SecPro #03: How to Hunt for Threats Against Terabytes of Security Data?
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This Week in Security
- ‘Have I Been Pwned’ Code Base Now Open Source: Have I Been Pwned (HIBP), the free website used by millions to check whether their credentials have been compromised, has open sourced its code base.
- SolarWinds Hackers Targeting Government Agencies Via Email: Threat actor Nobelium, the group behind last year’s Solarwinds hacking campaign, has launched a new attack targeting government agencies, think tanks, consultants and non-governmental organizations.
- Apple released an update for macOS that addresses several vulnerabilities being actively exploited: The malware uses two zero-days — one to steal cookies from the Safari browser and another to quietly install a development version of Safari, allowing the attackers to modify and snoop on virtually any website.
IOC vs IOA vs IOR
TL;DR: If you really want to achieve “proactive” threat hunting then focus on IORs.
IOC = Indicators of Compromise
IOA = Indicators of Attack
IOR = Indicators of Risk
Of late, a lot of focus has been on following a proactive approach to threat hunting i.e. not on identifying an attack after it has occurred. But that’s easier said than done. The average time to identify a breach is 206 days, and then an additional 73 days to contain it!
Gaurav Banga of Balbix argues that the big lie in threat hunting is that this practice (as usually implemented) is really not proactive, with the major focus being on trailing indicators vs leading indicators.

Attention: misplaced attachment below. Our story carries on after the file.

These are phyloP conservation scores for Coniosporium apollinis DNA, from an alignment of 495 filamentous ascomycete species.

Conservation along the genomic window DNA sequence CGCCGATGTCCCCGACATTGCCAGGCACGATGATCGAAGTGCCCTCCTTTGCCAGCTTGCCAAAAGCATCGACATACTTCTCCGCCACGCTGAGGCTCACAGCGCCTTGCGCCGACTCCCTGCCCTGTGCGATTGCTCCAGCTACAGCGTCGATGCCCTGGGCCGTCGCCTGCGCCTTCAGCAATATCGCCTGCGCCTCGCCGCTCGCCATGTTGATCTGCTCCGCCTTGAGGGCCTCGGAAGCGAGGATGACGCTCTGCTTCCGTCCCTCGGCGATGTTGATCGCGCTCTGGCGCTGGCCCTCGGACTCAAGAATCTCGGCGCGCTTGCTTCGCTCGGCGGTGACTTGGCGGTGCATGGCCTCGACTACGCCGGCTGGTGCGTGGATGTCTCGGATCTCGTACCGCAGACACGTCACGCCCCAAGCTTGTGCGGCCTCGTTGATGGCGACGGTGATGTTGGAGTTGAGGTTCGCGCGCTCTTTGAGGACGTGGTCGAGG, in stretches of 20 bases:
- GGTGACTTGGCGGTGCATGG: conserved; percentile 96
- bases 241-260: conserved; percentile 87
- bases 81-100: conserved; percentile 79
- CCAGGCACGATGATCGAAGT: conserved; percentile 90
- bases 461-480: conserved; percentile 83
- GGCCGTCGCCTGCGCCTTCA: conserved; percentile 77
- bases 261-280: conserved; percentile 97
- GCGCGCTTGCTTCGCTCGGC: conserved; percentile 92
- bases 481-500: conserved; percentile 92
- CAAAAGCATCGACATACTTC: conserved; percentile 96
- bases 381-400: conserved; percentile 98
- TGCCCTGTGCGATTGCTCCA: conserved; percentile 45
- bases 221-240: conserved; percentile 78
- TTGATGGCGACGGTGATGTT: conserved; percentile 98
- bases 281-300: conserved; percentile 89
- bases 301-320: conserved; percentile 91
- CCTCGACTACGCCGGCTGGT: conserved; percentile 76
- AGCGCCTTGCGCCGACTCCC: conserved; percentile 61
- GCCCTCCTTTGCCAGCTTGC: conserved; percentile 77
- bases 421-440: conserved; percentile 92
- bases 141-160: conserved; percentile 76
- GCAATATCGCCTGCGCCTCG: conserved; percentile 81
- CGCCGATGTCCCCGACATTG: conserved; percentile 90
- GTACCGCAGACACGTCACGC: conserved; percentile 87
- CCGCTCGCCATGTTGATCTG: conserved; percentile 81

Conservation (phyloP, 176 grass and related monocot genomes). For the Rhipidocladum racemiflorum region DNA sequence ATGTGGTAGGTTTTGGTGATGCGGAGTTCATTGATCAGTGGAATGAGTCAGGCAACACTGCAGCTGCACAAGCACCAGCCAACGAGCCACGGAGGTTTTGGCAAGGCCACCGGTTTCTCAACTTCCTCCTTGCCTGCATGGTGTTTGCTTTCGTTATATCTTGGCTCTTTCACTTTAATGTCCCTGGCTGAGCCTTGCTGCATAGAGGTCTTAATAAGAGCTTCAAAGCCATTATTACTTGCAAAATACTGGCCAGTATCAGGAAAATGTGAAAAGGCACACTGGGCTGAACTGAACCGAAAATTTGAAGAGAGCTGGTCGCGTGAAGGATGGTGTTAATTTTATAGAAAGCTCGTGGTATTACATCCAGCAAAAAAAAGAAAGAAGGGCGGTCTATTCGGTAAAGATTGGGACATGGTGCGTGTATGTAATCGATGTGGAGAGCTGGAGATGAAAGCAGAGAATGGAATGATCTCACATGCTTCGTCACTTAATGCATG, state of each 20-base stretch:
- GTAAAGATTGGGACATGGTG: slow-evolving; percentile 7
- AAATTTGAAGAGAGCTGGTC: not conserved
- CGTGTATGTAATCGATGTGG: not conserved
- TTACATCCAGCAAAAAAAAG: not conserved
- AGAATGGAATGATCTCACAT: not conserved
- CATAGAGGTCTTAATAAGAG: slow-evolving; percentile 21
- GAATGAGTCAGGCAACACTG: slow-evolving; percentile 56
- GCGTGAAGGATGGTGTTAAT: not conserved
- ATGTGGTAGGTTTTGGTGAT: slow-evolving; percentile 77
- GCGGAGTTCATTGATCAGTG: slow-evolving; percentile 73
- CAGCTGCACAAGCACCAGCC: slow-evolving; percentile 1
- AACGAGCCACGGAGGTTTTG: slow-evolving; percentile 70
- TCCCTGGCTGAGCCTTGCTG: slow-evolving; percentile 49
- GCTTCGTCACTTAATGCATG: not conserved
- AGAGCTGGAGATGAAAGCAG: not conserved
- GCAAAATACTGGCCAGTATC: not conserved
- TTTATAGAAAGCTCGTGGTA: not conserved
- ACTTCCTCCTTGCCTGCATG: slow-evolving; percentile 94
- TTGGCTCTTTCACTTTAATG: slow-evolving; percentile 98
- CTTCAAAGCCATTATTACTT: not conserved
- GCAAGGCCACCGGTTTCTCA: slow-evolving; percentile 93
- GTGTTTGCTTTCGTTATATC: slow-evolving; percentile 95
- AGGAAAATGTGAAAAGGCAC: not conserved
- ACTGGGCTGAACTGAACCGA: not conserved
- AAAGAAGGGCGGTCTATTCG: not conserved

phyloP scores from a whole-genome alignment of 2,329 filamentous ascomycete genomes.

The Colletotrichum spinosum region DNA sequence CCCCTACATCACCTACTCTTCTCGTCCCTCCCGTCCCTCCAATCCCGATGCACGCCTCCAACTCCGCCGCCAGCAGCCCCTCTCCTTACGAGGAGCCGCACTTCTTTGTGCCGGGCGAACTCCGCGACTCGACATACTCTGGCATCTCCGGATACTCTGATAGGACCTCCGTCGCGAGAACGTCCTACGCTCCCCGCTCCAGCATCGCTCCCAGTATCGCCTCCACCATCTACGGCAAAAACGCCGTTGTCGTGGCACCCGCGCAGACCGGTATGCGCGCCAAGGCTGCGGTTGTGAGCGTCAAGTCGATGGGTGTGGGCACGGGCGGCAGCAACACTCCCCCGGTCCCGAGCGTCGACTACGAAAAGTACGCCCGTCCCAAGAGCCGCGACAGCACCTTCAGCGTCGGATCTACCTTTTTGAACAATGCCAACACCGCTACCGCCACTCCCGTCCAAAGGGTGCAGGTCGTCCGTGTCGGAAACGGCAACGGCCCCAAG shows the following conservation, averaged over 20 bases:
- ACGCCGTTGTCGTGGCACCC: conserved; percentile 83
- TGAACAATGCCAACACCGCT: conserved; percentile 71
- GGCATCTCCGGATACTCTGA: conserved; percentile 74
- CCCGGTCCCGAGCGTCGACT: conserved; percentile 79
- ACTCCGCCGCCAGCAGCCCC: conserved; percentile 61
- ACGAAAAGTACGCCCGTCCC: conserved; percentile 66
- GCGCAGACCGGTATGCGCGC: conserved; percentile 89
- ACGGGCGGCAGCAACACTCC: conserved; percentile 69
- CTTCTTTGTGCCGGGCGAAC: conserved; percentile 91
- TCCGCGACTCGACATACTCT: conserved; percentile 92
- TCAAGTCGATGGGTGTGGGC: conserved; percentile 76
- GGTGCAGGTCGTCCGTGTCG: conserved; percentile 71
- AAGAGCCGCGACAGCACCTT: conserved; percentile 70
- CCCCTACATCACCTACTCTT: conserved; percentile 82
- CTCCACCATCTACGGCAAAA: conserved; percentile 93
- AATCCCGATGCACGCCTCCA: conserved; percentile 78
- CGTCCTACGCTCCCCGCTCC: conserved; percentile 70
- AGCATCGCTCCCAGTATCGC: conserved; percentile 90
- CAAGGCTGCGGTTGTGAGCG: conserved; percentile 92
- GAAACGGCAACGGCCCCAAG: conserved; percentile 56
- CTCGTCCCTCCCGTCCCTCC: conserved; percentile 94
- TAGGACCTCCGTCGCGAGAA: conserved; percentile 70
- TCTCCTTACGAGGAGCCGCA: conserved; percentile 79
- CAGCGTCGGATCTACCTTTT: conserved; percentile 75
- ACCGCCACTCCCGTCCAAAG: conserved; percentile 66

More on this..
- CrowdStrike: IOA vs IOC
- Logsign: The Importance and Difference Between Indicators of Attack and Indicators of Compromise
Threat Hunt on Security Data: How to Hunt for Threats Against Terabytes of Security Data?
In modern organizations, data lives in a wide variety of systems and applications that attackers can exploit, due to the high adoption of cloud and SaaS applications. Security teams are tasked with centralizing all of this (exponentially) growing data to support threat detection activities at scale.
Detections vs. Threat hunting: Same Same, But Different – Threat Hunt on Security Data
Detections and Threat Hunting are the two main ways to identify attackers. Sometimes these techniques are coupled together but they can also work separately. In simple terms, Detections are the continuous log analysis matched against “known” attacker patterns, whereas threat hunting typically involves searching your logs for indicators of compromise, attacks, or risks. This is the key difference.
Here are four steps to follow to threat hunt against massive volumes of data using your cloud security platform or a security data lake (built on AWS, Snowflake, etc):
1- Look for “atomic” indicators
When threat hunting, we’re essentially trying to find “hits” for malicious behaviors wherever they may exist. Let’s say, if an attacker compromises employee credentials to a single sign-on (SSO) service (like Okta or OneLogin), they can access all authorized pages of that employee. Using atomic indicators, such as the IP from which the attacker accessed the service, you can trace back what happened.